21 December 2009
Some Points to Ponder in the Aftermath
In the wake of the Senate's ram-job passage of the abortion-funding, old-and-infirm-killing, unconstitutional government takeover of the health care of every American (and those foreign persons present on our soil), I have the following thoughts, randomly presented:
1. Should sell-0ut Ben Nelson's "compromise" language on abortion funding stick in the final bill, at what point will we as Catholic and other pro-life citizens have to ask the question, "Can I purchase this insurance in good conscience?" If the answer is "no", and I am not saying it is until the final language is known and thoroughly analyzed, am I prepared to be fined or jailed for my moral stance? Or will we just cave? Then Ben Nelson can call us sell-outs.
2. Will this vote finally, please, end the abusive love relationship the U.S. Conference of Catholic Bishops has with the Democrat party, and big government in general? This decades-long debacle has to stop. There are two analogies relevant here: one, the USCCB, the faithful and battered spouse, just keeps taking its punishment and hopes her bully husband will change his ways, all the while defending him to the neighbors; and two, the USCCB, the naive girlfriend who keeps getting cajoled into sacrificing more and more of her modesty in the vain hope that this last humiliating compromise of virtue will finally make the boyfriend love and respect her.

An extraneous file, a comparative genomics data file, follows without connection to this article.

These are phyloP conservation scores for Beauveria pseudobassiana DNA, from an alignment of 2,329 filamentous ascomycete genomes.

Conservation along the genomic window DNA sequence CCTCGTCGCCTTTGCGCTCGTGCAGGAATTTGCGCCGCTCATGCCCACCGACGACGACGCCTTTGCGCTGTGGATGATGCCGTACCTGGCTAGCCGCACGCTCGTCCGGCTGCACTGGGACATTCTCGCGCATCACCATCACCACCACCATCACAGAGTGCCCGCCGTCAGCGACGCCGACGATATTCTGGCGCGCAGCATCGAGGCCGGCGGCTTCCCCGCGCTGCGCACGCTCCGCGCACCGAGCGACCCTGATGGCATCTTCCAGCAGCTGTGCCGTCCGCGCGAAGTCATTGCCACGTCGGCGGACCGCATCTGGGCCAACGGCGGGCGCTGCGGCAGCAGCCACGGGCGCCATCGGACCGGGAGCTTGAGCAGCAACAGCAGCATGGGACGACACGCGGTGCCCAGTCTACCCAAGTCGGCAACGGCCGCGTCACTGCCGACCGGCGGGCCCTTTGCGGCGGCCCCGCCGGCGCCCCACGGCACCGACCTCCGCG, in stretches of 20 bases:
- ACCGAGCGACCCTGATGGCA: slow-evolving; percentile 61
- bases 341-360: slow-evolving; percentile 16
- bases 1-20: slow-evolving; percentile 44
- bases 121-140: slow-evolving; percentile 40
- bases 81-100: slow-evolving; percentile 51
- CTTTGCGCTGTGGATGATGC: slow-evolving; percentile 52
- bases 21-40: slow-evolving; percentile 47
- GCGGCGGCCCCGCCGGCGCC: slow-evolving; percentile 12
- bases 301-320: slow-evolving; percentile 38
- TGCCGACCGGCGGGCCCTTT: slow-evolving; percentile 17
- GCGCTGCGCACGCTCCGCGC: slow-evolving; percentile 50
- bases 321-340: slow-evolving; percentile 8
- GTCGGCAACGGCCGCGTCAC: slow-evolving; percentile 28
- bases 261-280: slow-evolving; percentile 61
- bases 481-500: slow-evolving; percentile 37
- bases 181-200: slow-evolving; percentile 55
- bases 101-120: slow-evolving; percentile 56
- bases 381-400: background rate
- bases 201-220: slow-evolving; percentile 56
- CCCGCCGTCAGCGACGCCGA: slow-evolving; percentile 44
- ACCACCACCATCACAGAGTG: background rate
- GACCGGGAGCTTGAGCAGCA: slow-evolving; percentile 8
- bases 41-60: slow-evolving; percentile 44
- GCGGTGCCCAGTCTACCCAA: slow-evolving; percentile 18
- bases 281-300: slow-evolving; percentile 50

Persecution of the faith is already here. It will intensify. We need to remember that the true Spouse of the Church is Christ. He stands at the door and knocks. However many faithful Catholics who are left in this country are facing the prospect of fines, jail or worse in the coming decades. Will the Church not stand with them?
3. It is always good to remember that Christ's victory is assured. Assured. All we have to do is to be on His side to enjoy it when it is consummated. No earthly power can prevent this victory, and we must pray for courage, grace, and the accomplishment of God's will in our lives. I remember someone told me a few weeks ago that (I think) St. Ignatius of Loyola was asked in the light of some crisis of the time where was the safest place to be in the time of danger.
His answer is most instructive: Firmly in the will of God.